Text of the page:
My gardener wants to set 4x4" treated wooden posts in the ground to support a 6' high wooden fence.

To stop rot and make it easier to change posts, would it be OK to concrete metal post spikes into ground instead or will they corrode/rust faster than the wood posts?

I live in a mild UK climate with little frost but wet winters (Cornwall) some wind exposure.

  • I edited the question to be a little more clear, I hope. Please be sure that it's still asking what you intended to ask, and feel free to edit it again if I missed something. Also, your use of inches & feet contradicts your living in the UK... I know your speed limits are in MPH, and you buy beer by the pint, but milk by the litre, but aren't most distance measurements in cm/m? :)
    – FreeMan
    Jan 10, 2023 at 12:57
  • @FreeMan Might be the same us older Canadians. We first learnt imperial and then metric, some still more comfortable with imperial.
    – crip659
    Jan 10, 2023 at 13:22
  • Ah, forgive me, @crip659. I'm always forgetting our friends to the north. Really stuck my foot in it wishing folks a happy Boxing Day and forgetting you folk enjoy some post-Christmas pugilistic activities as well. :)
    – FreeMan
    Jan 10, 2023 at 13:26
  • No, those are practically mailbox posts. The literature likely states 4' high fence maximum or similar.
    – MonkeyZeus
    Jan 10, 2023 at 19:47

2 Answers 2


4x4s with a treatment for in ground use should last longer and be sturdier than any metal spike that you would place a wood post on. The posts should outlast the fence sections.

  • I had to replace the posts (but not the fence sections) on my place a few years ago. But I don't know for sure whether the old posts were PT that eventually leached out, or just cedar. Note that either way, packing the end grain with epoxy or something like that to reduce how much water gets wicked up into the post can significantly extend its life.
    – keshlam
    Feb 9, 2023 at 15:40

Any thickness of post can fail really fast if not set correctly. I couldn't say if metal will outlast wood, but I'd say a well set wooden post will probably outlast you - and so will likely be good enough.

A properly 'set' fencepost should go deep enough into the ground to support the height of the post above ground. At a rough guess, I'd say a 6 foot fence will need something like 3 foot of post below ground level (say 2m above ground, 1m below if by some miracle you find metric fencing!). Some people may recommend less below ground - I doubt any would say to go deeper though.

Next up, the concrete (postcrete) you put around the post should come all the way up to ground level. You absolutely do not, ever, want to pop a bit of soil over the top of the concrete "to make it look nice" or because your bag of concrete didn't quite fill it up to the top. You get extra points for building your concrete up around your post - that is, to create a sort of cone shape around your post, widening a bit at ground level as it meets the majority of your concrete plug.

The science behind this (which in my meagre experience seems remarkably poorly understood) is that water will run down the fence post, and will essentially puddle up on the concrete. If there's a dollop of soil on top of the concrete, then this acts like a sort of sponge. As the wind blows, the wood flexes very slightly, and gradually breaks the wet wood fibres, and before you know it, the post will snap (in as little as a couple of years, UK weather dependent). Conversely, if the concrete is above ground (and ideally forms a sort of cone to flow the water away from the wood), then there's really very little permanent moisture in the wood, and so the treatment in it will protect it for many many years (10-20 years is not uncommon).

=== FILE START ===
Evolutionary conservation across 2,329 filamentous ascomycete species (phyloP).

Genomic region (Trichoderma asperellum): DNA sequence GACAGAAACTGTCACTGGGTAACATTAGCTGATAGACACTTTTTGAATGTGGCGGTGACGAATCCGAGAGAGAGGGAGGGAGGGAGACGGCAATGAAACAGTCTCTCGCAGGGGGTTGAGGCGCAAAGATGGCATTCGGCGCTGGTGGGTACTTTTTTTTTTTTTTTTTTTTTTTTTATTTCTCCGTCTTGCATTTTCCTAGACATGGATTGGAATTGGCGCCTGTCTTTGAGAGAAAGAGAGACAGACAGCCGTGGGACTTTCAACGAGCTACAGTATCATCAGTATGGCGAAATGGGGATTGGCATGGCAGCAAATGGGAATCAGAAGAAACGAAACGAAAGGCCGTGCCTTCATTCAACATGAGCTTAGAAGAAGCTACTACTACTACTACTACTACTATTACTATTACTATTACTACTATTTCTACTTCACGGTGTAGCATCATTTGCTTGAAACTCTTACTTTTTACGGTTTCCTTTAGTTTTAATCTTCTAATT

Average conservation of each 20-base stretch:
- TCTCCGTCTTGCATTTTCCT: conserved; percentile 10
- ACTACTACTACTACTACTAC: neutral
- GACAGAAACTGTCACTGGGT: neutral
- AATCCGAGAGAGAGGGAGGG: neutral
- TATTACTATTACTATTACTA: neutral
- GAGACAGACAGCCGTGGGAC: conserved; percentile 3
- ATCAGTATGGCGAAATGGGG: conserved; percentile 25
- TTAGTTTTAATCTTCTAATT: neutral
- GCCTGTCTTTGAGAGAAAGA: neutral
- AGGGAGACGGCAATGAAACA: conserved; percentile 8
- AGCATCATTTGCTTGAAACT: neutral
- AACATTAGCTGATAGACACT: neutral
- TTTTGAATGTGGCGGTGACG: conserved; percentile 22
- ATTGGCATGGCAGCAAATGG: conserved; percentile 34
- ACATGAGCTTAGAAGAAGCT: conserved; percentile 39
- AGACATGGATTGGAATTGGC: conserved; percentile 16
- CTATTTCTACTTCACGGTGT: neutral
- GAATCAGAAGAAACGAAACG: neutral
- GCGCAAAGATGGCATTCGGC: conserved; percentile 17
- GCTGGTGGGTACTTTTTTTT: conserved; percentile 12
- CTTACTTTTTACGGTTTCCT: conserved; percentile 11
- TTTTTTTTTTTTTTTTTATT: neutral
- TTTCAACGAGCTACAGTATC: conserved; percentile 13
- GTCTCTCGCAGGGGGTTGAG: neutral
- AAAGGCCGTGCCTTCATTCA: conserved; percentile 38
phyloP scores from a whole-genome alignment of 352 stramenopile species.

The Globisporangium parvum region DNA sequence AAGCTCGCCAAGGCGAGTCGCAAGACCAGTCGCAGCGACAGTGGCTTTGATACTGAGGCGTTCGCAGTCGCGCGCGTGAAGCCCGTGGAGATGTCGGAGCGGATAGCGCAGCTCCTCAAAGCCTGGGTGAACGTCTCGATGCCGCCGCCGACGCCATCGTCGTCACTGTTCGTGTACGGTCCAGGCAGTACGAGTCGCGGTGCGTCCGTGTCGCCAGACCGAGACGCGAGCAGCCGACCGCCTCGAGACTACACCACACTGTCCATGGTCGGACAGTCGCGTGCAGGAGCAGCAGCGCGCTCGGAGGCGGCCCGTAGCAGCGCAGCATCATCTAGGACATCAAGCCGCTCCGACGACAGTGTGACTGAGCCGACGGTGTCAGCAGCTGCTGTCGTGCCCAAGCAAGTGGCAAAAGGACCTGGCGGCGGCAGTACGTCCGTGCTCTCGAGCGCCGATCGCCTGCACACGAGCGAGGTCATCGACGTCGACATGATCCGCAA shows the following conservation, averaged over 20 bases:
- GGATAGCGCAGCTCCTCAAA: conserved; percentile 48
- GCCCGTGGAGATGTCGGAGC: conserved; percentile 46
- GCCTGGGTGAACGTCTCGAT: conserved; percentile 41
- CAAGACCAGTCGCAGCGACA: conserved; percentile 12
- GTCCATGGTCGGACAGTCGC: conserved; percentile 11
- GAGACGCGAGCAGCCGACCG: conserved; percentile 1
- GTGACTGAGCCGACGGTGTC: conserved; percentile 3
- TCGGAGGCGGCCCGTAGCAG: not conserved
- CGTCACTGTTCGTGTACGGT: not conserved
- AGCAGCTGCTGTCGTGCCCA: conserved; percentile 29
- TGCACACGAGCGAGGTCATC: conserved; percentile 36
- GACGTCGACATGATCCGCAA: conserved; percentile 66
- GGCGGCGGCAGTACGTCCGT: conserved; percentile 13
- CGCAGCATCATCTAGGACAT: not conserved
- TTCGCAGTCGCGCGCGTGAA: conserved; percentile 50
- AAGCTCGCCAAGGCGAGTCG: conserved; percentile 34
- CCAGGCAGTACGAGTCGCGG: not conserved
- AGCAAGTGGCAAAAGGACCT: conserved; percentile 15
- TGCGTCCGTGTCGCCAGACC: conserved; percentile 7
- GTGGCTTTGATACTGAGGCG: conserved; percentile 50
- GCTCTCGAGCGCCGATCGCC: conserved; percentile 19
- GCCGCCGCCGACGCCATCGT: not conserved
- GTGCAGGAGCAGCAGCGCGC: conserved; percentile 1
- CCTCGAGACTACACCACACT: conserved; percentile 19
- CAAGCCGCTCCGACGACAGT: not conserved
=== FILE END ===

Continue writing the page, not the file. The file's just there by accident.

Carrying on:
I'll also say that thickness or wood type has little bearing on failure if not set correctly. My neighbour had a couple of 8 inch decorative oak gateposts rot through because they weren't set correctly - not sure how long it took, but it'll happen eventually to just about anything.

Back to metal spikes... I'm told real fencers don't like spikes, primarily because they don't go deep enough into the ground. In almost any ground type, the spike alone simply won't hold enough, so as you've identified concrete is required. The depth requirement still probably isn't satisfied, but let's breeze past that. Setting a spike is just as critical as a plain post though - unless maybe you can get stainless steel spikes or something. If you set the spike below ground level, then soil will still "sponge" moisture against it, and whatever paint, galvanizing or other treatment it has will eventually fail. As such, you've still got to bring your concrete up to ground level (or perhaps a little higher). Then I'd say you should ensure the base of the "box" at the top of the spike sits on top of the concrete, thus covering all of the spike in concrete. Again, some extra points for making a slight slope around the box to help water flow away from it. Set like that, a spike should also probably outlast you, although is probably unnecessary as a regular wood post will do fine.

As a DIYer, I personally have used a few spikes. On occasion, I've used them to repair a post that's snapped, without having to replace the post. That is, I've cut away the bottom of the post, dug out all the rotten stuff and then put a spike in its place. This worked for me trying to repair a poorly set leg of a pergola. The nice thing about it is that the spike can go in the hole in the concrete left when you've taken out the rotten wood - so you don't have to break up the old concrete just to put some new stuff in. The same trick would work if you've got an awful lot of tree roots or some other accessibility problem in one of two spots. It's more work than just setting a fence post though, and costs more, so likely an expensive way to achieve relatively little.

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